FinTech startups are now redefining retail banking. How are the initiatives that you are championing affecting this; and what is the next big thing for FinTechs in Nigeria?
Nigeria is a large country with a huge population, but about 40 percent of that population does not have access to basic financial services. Most of the rural areas do not have bank branches, and those that have maybe have closed them down. Some of them have micro finance banks, but such banks are too small to serve the financial needs of these rural areas. You don’t expect commercial banks to be in every nook and cranny of the country due to the huge cost involved in setting up branches everywhere. That is where the opportunity lies for start-ups and small FinTech companies to come up with solutions that are digital in order to reach many people. Today, with the advent of the mobile phones and the internet, digitalization has become easy for many people. For instance, there are now digital lenders who have been lending money to hundreds of people without seeing them face-to-face. The digital lenders have details of the people they are lending money, but they mostly don’t have face-to-face contact. That is the power of technology, helping to deliver services to a larger number of people which would not have been possible physically. Technology shortens such environment. However, what we have always been advocating is that deposit money banks, that is the conventional banks, should not see these small companies as competitors but as collaborators. They need to collaborate together. These small companies have the idea, they are digitally savvy, but don’t have the financial scale that conventional banks enjoy. Banks have the capital, they have the resources and the customers, so when there is partnership, it becomes a win-win situation. So a lot of banks are now looking at partnering start-ups, partnering with FinTech. Many banks are now involved in incubating ideas from these start-ups. When everybody has access to financial services in the country, it improves the economic standing of the country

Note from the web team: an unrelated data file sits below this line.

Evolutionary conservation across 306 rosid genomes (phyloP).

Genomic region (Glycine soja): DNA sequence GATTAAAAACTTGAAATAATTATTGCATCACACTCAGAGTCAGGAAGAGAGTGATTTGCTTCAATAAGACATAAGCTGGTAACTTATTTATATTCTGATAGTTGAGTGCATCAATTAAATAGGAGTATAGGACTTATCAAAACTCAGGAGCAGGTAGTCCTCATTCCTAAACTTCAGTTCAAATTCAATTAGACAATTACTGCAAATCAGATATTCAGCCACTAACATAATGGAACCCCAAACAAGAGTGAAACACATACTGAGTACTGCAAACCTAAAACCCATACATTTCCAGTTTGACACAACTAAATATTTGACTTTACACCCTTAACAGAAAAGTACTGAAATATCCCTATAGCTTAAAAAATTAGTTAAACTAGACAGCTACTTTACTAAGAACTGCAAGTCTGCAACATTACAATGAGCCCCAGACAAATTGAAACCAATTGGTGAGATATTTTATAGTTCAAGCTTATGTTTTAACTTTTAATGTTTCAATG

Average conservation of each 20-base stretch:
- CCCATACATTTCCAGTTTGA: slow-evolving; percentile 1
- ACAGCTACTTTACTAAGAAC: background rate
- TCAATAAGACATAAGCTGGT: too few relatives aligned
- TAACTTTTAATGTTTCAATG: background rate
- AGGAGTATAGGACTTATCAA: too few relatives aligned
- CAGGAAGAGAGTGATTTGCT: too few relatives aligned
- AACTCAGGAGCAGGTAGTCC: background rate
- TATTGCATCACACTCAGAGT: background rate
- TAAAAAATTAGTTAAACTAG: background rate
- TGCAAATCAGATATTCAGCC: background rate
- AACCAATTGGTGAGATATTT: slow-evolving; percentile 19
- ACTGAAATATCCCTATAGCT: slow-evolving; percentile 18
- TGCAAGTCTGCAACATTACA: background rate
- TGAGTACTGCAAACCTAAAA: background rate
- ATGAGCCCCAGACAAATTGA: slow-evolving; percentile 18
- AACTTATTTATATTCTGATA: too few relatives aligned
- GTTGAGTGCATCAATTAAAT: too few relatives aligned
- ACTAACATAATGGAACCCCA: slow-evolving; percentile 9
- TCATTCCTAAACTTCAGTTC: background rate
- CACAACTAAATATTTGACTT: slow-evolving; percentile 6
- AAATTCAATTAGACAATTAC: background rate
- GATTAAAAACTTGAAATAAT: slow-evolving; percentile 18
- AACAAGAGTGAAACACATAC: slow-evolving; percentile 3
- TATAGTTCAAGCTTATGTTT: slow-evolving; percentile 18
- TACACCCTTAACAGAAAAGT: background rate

FinTechs are bringing innovation in the micro loans space. How much of this is the technology? And how much is doing the hard work, knowing your customers, knocking on doors like?